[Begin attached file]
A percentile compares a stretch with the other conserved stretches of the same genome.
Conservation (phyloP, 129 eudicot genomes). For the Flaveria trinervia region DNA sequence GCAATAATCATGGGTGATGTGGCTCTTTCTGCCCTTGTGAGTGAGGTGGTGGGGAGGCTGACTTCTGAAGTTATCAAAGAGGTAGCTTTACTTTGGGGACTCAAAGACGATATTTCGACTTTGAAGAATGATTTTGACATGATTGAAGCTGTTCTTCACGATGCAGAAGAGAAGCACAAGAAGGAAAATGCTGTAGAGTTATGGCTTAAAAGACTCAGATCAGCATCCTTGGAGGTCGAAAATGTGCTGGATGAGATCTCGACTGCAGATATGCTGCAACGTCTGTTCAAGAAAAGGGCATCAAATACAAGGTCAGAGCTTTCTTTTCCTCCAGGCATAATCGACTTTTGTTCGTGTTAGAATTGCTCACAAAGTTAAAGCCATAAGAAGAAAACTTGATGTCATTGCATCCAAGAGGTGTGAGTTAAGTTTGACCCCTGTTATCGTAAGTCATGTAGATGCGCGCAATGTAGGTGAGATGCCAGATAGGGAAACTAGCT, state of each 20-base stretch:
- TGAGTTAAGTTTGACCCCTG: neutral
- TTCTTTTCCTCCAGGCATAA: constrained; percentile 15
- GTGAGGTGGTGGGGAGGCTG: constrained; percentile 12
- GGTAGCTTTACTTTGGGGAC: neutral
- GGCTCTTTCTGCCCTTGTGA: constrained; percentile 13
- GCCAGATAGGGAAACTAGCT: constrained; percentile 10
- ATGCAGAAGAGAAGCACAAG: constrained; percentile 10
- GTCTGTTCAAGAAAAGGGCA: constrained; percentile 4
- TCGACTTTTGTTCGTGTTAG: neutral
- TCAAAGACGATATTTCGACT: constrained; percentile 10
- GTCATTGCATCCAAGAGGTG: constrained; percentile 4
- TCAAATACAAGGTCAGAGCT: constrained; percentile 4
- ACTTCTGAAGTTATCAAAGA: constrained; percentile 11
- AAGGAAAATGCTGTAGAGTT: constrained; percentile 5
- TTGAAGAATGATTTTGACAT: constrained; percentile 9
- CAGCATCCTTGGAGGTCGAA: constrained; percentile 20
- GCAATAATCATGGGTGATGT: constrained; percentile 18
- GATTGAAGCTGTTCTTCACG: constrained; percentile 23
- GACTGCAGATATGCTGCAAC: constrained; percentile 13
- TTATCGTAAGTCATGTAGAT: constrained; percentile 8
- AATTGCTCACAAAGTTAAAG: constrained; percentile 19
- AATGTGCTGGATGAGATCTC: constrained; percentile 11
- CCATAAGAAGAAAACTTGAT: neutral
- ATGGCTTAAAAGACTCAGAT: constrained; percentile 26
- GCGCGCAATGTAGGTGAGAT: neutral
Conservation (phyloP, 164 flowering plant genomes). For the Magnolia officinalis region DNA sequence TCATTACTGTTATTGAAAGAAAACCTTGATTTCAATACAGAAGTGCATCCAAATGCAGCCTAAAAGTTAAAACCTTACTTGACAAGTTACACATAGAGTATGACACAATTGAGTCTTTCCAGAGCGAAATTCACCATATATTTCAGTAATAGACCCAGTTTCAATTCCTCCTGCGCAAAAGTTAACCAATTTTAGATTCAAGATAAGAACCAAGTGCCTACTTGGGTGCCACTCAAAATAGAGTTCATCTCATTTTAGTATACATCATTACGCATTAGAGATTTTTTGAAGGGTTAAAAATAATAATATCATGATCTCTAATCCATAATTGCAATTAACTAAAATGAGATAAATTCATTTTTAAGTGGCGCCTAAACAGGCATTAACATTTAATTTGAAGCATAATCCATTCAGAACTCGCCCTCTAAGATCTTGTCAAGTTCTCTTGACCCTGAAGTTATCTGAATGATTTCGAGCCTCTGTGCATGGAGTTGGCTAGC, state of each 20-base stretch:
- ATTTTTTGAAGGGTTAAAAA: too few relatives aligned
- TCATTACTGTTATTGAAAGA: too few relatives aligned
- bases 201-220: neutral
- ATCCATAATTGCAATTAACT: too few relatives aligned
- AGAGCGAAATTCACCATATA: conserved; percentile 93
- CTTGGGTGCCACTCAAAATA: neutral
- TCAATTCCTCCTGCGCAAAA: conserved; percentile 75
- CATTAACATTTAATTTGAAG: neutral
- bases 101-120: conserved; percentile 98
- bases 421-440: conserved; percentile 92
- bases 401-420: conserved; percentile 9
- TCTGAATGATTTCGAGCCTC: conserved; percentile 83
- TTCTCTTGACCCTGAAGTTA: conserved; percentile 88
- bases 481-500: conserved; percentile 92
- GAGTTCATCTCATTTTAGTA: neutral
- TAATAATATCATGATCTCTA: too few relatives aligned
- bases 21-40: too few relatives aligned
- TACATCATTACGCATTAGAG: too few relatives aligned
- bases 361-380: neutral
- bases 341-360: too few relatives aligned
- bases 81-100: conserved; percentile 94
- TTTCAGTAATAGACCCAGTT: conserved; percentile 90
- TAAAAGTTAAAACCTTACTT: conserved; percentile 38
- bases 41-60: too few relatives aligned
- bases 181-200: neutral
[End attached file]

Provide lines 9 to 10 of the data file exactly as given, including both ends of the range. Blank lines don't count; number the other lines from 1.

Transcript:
- ATGCAGAAGAGAAGCACAAG: constrained; percentile 10
- GTCTGTTCAAGAAAAGGGCA: constrained; percentile 4